The Bank of Canada says overcoming the economic suffering inflicted by the commodity-price shock essentially boils down to one main option: ride it out.
Bank of Canada Governor Stephen Poloz.
In a speech Thursday at Ottawa City Hall, central bank governor Stephen Poloz said no simple policy response will fix the problem, although some measures can buffer the negative effects of factors such as the steep slide in oil prices.
"The forces that have been set in motion simply must work themselves out," Mr. Poloz said at the Mayor's Breakfast, a presentation of OBJ and the Ottawa Chamber of Commerce.
"The economy's adjustment process can be difficult and painful for individuals, and there are policies that can help buffer those effects, but the adjustments must eventually happen."
Under Mr. Poloz's leadership, the central bank lowered its trend-setting interest rate twice in the last 12 months to help cushion the blow of the oil slump.
CLICK HERE FOR PERISCOPE VIDEO OF POLOZ (available until Jan. 8).
He noted that Canada's the dollar has tumbled along to roughly the same levels they stood at over a decade ago.
"It is not a coincidence that the Canadian dollar is about where it was back in 2003 and 2004 – oil prices are also about where they were back then," said Mr. Poloz, who also listed some of the benefits of a lower loonie.
At the time of the speech, the loonie was trading below 71 cents US, about where it was in mid-2003 as the currency when it was recovering from a historic low of 61.79 cents US set in January 2002.
A benchmark oil price ducked under US$34 a barrel on Wednesday, the lowest level since 2008, but was even lower on Thursday. Mr. Poloz noted that oil prices were around US$25 per barrel in 2002.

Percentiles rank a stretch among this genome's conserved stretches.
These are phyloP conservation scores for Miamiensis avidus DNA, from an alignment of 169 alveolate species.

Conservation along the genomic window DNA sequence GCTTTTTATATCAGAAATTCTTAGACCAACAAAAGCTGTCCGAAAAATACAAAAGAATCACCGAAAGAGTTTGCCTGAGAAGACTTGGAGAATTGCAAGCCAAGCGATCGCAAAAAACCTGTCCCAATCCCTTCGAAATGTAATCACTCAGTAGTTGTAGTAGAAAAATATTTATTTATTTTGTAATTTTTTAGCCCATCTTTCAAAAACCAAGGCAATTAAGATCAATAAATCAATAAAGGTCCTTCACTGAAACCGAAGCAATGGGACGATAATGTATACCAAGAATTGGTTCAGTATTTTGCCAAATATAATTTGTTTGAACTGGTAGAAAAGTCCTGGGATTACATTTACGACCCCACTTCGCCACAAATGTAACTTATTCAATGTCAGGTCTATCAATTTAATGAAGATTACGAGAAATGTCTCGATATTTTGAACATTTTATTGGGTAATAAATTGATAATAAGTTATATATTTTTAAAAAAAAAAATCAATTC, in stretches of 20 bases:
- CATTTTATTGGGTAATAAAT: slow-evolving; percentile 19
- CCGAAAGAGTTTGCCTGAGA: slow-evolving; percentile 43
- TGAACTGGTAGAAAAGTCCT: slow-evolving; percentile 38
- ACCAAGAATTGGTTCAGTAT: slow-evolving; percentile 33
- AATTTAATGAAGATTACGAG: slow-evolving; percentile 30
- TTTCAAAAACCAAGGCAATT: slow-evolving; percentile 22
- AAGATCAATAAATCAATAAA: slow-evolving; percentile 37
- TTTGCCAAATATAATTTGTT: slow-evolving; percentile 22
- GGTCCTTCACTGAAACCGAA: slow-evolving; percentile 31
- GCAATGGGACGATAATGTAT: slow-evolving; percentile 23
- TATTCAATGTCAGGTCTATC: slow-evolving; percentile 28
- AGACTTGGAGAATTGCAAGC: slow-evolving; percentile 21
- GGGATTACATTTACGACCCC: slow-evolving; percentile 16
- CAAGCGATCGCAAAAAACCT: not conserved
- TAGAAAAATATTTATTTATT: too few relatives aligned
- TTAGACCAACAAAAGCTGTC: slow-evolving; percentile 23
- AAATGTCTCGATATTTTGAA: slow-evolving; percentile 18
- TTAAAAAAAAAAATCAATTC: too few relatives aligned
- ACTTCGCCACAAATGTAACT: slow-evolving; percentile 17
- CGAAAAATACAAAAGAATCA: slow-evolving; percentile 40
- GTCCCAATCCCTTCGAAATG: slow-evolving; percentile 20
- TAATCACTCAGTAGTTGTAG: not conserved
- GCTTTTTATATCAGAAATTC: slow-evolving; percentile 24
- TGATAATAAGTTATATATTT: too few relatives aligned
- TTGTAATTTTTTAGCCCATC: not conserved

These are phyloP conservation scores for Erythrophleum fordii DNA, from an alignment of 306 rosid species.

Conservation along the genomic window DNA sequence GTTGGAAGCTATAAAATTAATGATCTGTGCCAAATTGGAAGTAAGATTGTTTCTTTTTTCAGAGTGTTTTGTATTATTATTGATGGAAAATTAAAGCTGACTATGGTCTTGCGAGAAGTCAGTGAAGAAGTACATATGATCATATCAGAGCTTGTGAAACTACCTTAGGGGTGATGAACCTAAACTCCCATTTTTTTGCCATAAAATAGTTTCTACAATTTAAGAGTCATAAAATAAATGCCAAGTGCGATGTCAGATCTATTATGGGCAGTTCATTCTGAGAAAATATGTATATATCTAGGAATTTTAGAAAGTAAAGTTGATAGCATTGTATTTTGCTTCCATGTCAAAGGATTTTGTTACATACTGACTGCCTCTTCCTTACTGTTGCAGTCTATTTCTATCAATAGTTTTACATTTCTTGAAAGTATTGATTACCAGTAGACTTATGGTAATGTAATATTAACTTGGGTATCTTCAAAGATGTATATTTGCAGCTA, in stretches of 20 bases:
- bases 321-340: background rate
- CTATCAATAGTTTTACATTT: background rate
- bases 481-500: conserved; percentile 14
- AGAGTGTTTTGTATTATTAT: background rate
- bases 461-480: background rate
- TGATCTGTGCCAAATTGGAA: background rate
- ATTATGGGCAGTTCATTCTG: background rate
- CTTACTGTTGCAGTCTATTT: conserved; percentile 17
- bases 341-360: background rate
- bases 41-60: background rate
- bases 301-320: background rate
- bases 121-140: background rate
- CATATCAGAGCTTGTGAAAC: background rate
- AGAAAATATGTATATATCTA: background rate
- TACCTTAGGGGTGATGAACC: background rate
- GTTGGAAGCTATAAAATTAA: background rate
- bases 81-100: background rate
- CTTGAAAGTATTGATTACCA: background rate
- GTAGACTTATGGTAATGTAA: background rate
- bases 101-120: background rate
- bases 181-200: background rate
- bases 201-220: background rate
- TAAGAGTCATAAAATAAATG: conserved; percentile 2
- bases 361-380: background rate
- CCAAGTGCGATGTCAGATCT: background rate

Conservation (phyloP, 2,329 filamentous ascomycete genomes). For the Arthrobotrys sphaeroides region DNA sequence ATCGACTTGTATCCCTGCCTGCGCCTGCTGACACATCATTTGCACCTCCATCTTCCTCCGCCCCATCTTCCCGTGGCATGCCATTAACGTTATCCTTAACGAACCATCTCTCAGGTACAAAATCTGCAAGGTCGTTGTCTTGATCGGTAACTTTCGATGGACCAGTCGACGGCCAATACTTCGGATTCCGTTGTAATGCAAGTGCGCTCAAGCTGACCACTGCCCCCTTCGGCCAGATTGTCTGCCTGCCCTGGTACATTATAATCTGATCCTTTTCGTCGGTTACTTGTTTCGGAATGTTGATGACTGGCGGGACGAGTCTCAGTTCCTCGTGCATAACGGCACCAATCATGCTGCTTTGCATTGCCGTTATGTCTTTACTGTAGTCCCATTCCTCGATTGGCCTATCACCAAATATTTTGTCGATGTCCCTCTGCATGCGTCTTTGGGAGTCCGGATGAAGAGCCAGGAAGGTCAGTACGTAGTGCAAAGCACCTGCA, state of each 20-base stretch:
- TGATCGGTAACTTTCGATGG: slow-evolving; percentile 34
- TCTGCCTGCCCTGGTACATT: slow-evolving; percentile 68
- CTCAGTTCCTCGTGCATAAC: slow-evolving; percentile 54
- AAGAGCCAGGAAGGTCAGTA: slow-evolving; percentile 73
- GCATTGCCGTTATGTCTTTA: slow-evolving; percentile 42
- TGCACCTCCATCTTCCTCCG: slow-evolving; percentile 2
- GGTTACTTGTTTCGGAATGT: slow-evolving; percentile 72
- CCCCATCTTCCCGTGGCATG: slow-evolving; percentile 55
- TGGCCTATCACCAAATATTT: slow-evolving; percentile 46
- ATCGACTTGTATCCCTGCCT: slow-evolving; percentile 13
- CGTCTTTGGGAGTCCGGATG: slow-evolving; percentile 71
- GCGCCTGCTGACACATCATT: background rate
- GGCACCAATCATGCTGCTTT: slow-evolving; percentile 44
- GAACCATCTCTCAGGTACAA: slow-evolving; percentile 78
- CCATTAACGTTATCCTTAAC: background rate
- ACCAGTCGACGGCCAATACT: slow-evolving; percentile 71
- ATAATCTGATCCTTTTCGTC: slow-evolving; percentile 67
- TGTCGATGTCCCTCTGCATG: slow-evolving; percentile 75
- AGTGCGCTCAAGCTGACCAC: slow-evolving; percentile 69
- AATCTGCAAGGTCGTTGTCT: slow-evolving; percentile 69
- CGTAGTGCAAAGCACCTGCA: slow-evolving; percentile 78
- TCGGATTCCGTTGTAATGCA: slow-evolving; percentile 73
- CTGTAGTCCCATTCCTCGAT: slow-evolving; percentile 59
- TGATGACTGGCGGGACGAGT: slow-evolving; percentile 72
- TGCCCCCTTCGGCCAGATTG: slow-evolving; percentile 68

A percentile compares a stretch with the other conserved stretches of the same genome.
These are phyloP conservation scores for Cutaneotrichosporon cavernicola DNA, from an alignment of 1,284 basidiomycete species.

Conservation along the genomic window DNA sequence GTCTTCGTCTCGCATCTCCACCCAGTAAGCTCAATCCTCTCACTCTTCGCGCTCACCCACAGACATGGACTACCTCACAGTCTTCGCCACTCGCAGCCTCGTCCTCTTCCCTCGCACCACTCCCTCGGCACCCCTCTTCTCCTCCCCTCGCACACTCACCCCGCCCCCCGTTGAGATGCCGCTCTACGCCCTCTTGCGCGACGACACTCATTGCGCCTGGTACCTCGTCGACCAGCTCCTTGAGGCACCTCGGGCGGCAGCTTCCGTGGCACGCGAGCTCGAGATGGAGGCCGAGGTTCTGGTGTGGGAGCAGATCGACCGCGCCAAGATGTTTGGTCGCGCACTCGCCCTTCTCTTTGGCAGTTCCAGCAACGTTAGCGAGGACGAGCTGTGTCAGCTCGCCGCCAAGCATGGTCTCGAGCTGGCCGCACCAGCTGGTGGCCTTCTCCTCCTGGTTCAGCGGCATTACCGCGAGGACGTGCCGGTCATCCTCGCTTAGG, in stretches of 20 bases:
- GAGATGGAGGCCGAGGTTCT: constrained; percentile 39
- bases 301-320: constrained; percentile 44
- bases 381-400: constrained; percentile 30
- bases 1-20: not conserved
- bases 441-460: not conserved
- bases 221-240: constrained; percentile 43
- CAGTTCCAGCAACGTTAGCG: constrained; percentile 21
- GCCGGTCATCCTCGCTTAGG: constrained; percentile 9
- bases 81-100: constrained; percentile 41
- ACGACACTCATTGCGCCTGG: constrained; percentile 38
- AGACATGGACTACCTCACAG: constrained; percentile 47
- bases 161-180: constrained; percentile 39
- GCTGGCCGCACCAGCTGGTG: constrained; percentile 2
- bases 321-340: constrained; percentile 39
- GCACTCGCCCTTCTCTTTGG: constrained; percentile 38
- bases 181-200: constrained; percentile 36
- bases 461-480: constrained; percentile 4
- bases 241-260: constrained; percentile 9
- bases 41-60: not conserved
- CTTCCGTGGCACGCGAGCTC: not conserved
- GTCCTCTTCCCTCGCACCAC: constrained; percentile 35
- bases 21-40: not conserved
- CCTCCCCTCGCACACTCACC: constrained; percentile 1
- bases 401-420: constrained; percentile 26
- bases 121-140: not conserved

Almost like it was 2002 all over again, Mr. Poloz said the complex economic changes have led to higher consumer spending, falling employment and lower investment in the resources sector. Non-resources sectors, meanwhile, have seen rising employment and investment, Mr. Poloz added.
The central bank's governor also said a potential increase in municipal infrastructure spending could help boost the economy.
“Economists think of it as a good thing almost all the time because infrastructure is an ingredient to economic growth,” he said.
That struck a chord with Ottawa Mayor Jim Watson.
“(It) really hit a home run from the municipal perspective,” Mr. Watson said after the speech. “(Mr. Poloz) recognizes that in order to get us out of this economic slowdown, infrastructure is the quickest way to get people back to work.”
Prime Minister Justin Trudeau has promised $125 billion in infrastructure spending over the next decade. He is meeting with new Infrastructure Minister Amarjeet Sohi next week for a tour of the light rail transit construction work at Tremblay Road.
The Bank of Canada will release a more detailed economic forecast in the coming weeks.
– With files from Lucy Scholey of Metro